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Rare Mideast Cyclone Heads Toward Iran

Semi-trucks were trapped in flooded highways here Thursday after Cyclone Gonu battered Oman's coast on its path toward the world's most important crude oil tanker route. At least 15 storm-related deaths were reported.

But as the cyclone — a rarity in the Middle East — headed from Oman to the southeastern Iranian coast, it continued to lose steam, dropping off to tropical storm strength early Thursday, according to the U.S. military's Joint Typhoon Warning Center.

The center predicted Gonu would make landfall on the southeastern Iranian coast late Thursday. But it was likely to spare Iran's offshore oil installations that lie more than 120 miles to the west, the center and oil officials said.

At least 12 people were killed from the storm in Oman, including members of police rescue squads, and others were reported missing, said Oman Royal Police spokesman Abdullah al-Harthi. He did not provide further details.

Across the Gulf of Oman, Iranian state television reported that a resident of the port city of Bandar Abbas was killed in a car accident Wednesday due to low visibility from the storm.

Two provincial government workers bringing emergency supplies to a flooded area also were killed when a river overflowed and flipped their truck in Jask, a town 155 miles southeast of Bandar Abbas, state TV's Web site said.

The storm caused little damage to Oman's relatively small oil fields. But raging seas had prevented tankers from sailing from Omani ports, effectively shutting down the country's oil exports, said Nasser bin Khamis al-Jashimi of the Ministry of Oil and Gas.

Authorities also closed all operations at the port of Sohar and evacuated 11,000 workers, port spokesman Dirk Jan De Vink said.

To the north, the port of Fujairah in the United Arab Emirates reopened Thursday after it suspended all refueling and ship-to-ship supply operations at the world's third-largest shipping fuel center.

A few ships sailed through the nearby Strait of Hormuz despite 4- to 6-foot swells and strong winds, Suresh Nair of the Gulf Agency Co. shipping firm said Wednesday. About one-fifth of the world's oil passes through the narrow waterway at the entrance to the Persian Gulf.

"About 17-21 million barrels a day of oil are coming out of the Persian Gulf. Even if only some of the tankers are delayed, that could reduce the supply of oil and increase prices," said Manouchehr Takin, an analyst at the Center for Global Energy Studies in London.

But Tim Evans, an analyst at Citigroup Global Markets, said the storm shouldn't have a major impact on prices because while it may delay oil shipments, they eventually will get to their destinations.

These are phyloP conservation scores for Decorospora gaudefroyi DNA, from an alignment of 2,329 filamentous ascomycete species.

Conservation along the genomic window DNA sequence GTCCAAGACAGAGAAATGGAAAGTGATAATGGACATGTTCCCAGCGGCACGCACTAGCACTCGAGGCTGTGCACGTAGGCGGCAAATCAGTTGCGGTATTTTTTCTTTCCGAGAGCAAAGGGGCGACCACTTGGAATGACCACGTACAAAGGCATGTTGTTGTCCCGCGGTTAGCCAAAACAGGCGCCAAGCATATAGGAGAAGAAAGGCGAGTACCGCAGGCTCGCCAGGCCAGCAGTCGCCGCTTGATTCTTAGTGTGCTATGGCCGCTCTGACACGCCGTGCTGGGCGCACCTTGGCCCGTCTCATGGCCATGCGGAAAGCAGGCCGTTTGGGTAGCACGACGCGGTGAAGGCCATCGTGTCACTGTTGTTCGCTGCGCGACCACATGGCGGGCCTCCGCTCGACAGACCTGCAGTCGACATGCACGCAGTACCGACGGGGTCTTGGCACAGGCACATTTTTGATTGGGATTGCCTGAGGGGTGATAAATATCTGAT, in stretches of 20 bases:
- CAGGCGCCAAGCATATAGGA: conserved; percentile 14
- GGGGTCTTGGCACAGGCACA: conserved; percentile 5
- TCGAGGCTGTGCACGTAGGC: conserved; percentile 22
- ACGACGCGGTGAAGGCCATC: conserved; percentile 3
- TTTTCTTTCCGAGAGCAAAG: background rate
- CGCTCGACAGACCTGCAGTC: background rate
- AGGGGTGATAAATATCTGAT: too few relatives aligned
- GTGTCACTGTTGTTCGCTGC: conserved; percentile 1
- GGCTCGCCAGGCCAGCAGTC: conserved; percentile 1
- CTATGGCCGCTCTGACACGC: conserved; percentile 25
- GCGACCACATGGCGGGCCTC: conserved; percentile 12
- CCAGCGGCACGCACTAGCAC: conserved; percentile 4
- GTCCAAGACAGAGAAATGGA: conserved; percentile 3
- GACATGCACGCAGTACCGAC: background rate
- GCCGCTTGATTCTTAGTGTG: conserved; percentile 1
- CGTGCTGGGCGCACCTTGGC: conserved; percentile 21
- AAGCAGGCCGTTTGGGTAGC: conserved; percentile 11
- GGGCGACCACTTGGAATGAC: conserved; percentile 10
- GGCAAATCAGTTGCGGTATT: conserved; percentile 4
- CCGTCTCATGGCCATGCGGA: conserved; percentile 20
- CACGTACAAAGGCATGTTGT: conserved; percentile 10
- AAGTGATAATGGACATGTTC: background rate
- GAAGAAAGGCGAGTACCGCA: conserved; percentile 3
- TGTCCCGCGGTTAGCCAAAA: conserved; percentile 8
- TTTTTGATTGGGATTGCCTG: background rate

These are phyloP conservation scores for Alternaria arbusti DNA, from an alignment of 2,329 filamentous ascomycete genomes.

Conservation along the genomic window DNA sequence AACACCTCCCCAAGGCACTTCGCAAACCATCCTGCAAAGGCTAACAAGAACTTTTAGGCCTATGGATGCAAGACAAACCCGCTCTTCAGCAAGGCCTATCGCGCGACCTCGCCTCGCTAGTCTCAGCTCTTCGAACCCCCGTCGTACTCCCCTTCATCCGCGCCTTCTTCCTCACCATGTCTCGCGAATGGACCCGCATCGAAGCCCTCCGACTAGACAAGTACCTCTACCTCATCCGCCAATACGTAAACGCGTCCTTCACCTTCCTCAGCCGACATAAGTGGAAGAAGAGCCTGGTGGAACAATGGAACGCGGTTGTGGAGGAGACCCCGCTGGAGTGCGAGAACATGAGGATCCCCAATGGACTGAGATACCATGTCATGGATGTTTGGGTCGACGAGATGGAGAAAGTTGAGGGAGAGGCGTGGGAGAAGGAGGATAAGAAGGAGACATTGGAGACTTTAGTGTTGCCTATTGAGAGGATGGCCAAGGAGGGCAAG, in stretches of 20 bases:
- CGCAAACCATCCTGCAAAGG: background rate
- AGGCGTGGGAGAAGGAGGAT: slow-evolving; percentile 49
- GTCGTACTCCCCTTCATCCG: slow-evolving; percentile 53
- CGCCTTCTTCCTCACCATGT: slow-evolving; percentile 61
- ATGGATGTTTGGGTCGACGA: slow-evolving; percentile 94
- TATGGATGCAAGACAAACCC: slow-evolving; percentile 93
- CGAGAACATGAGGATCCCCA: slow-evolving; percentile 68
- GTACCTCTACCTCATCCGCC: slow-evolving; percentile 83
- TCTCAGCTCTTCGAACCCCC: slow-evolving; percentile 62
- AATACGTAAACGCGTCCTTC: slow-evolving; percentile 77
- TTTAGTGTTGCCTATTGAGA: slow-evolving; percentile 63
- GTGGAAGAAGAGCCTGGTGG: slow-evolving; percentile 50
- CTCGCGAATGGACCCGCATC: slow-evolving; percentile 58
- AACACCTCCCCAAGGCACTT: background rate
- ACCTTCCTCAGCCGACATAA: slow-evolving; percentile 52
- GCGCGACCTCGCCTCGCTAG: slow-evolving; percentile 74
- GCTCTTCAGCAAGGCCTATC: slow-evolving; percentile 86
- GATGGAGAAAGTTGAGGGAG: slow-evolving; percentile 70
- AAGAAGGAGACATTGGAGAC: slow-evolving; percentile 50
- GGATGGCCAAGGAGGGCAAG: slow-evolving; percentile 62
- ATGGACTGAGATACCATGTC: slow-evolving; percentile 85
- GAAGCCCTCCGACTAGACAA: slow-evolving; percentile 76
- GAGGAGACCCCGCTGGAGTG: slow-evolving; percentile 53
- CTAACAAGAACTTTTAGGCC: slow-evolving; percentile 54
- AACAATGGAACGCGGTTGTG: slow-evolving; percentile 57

On Thursday, the storm sustained winds of 41 mph, less than half its strength of 95 mph just 24 hours earlier, the Joint Typhoon Warning Center said. It was centered about 98 miles north of Muscat and was projected to weaken over the next several hours to as it moves through the Gulf of Oman toward Iran.

Even with the weaker wind speeds, Gonu — which means a bag made of palm leaves in the language of the Maldives — is believed to be the strongest cyclone here since record-keeping started in 1945.

In the capital, Muscat, highways and yards were flooded, and downed trees and power lines were scattered in the high waters. Residents washed cars in the flooded streets, while others snapped pictures.

"The capital Muscat became a lake," the police spokesman al-Harthi told Oman TV.

In coastal city of Sohar west of Muscat, violent waves continued to crash the shore as several residents returned to their homes Thursday after being evacuated.

"We all went to the school last night, and I came back to look at the house. Twice the water came into my house, and maybe the tide will come in again," said fisherman Salem Hassan al-Mukblai, 40, as he and his two sons tried to tie a downed fruit tree to a fence surrounding their house.

Shareefa bint Khalfan, Omani minister of social development, said more than 20,000 people were evacuated Wednesday and housed in government-provided dwellings stocked with medicine and supplies. Oman's eastern provinces have been cut off, with heavy rains making the roads unusable and communication lines severed.

In Iran, authorities evacuated hundreds of people living in the port city of Chabahr on the coast of the Gulf of Oman, believed to be next in the cyclone's path.

But the heavy storm, which caused trees to fall and windows to smash, eased Thursday morning, subsiding into light rain and wind.

"Thanks to God, people are back in the bazaars and streets of the city," said Abbas Jafari, a 47-year-old taxi driver. "Yesterday was terrible. I had never seen such a storm in my life."

Iran's state broadcasting company said on its Web site that some small villages in Sistan and Baluchistan province, on the Gulf of Oman, were still encircled by floods and authorities used helicopters to drop emergency supplies to them.

The storm affected power and telephone lines elsewhere in the province, but caused no major damage, provincial governor Habibollah Dehmardeh told the official IRNA news agency.

As a precaution, the Bandar Abbas oil refinery, which supplies the local petroleum market, closed jetties that receive oil from tankers, the Web site of Iran's Oil Ministry reported. The refinery was working as usual Thursday, the report said.

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